USC Digital Folklore Archives / Posts Tagged ‘secondhand line’
Foodways
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Creole Foodways: Crab Boil

Main Piece: “A big tradition in my family is to have an annual crab boil. So this event is where we all get together and we just celebrate our Creole heritage. And we serve traditional foods like crawfish, shrimp, um crab, corn, and sausage. Um this is another event where my entire family- extended and even family friends- will come to. We have different things that we do that are typical of Creole people, like the second-hand line which is when people will get in a line and sort of dance and walk around like a konga line.”

Background: According to the informant, this event usually happens at the end of July when everyone is more available to come together. The informant notes that the food is “traditional” of Creole dishes- the seafood, vegetables, and meat. She mentions that Louisiana typically has crawfish boils, but her family’s tradition uses more than just crawfish. The second-hand line is a celebration that usually culminates the event. The informant describes it as a type of line dance without real structure. She says people throw and wave handkerchiefs during the second-hand line. Unlike other family-specific gatherings, friends of the family are also invited. She says this event is less exclusive, “like a barbecue.”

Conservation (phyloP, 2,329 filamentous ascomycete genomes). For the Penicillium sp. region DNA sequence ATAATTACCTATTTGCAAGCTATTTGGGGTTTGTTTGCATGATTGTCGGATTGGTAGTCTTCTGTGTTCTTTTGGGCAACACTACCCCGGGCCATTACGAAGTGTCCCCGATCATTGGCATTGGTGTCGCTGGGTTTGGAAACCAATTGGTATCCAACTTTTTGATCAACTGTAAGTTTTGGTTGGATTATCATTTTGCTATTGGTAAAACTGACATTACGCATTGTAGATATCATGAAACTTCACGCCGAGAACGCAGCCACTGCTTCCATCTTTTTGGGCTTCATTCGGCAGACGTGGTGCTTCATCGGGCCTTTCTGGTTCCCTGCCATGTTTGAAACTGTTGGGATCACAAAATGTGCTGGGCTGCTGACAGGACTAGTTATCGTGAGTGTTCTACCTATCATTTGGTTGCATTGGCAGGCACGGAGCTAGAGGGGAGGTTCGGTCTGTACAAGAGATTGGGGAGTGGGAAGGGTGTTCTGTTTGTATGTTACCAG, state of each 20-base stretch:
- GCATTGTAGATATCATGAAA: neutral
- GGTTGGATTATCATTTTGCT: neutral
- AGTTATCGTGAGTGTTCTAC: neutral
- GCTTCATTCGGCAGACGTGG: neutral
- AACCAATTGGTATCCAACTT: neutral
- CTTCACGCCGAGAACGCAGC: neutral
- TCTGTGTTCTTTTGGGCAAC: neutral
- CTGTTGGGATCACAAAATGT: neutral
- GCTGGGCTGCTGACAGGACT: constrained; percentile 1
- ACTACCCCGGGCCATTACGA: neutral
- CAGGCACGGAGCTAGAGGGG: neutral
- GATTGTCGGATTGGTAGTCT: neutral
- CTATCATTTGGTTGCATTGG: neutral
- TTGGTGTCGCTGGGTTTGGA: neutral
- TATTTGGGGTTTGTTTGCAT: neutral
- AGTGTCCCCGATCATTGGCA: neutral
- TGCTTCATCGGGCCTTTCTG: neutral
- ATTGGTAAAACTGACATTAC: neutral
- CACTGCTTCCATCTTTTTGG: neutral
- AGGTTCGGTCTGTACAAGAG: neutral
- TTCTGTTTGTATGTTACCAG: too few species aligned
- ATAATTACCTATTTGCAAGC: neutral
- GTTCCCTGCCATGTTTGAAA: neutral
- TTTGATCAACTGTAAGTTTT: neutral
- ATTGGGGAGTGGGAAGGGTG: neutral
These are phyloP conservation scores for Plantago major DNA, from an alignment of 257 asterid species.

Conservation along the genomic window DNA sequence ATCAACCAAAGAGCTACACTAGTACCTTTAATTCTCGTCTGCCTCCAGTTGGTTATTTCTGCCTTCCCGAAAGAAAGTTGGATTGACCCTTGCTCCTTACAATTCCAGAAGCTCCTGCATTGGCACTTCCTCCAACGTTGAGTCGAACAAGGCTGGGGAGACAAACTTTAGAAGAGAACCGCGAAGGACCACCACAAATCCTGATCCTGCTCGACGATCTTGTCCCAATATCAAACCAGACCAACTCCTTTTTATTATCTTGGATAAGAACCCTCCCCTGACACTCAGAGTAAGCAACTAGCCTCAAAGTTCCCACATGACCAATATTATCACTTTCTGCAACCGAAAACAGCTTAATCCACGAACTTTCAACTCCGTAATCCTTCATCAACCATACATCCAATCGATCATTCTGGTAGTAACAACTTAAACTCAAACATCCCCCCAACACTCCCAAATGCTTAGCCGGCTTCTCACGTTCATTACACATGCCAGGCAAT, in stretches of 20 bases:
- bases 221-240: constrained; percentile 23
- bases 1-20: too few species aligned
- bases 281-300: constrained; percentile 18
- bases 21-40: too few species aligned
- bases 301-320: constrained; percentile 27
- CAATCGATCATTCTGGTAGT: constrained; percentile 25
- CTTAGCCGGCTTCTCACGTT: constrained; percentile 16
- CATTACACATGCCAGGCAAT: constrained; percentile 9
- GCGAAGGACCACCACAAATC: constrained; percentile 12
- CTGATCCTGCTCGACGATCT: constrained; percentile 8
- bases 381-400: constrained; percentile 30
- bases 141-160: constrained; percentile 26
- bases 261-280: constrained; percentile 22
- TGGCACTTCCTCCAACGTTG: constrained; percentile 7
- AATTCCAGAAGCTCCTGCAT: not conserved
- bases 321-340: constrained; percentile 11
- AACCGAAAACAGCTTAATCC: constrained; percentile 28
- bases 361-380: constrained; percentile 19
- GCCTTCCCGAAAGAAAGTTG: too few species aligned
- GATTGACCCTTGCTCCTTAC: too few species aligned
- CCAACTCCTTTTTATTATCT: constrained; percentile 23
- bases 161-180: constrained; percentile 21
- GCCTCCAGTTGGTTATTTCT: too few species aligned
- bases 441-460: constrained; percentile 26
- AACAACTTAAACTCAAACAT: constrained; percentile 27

Performance Context: I sat across the informant at a table outside.

My Thoughts: The unifying component of the crab boil is the traditional Creole foodways. This gathering seems to be rather fluid, finding meaning in it’s gathering of family and friends unlike an exclusively celebrated holiday. The inclusivity of the event allows for adaptation and interpretation. For the informant, the event is a fun time to see family and friends, while eating, dancing, and socializing. The structure of the event itself is also quite fluid. It is centered around the crab boil and ends with the second-hand line, but seems to be mostly about bringing its guests together. The event’s food is “traditionally Creole,” meaning the dishes use different elements of Creole foodways, specifically the seafood (crawfish, shrimp, scallops). Although other cultures certianly utilize crawfish, shrimp, and scallops, Creole foodways have claimed them as important elements in their recipes.

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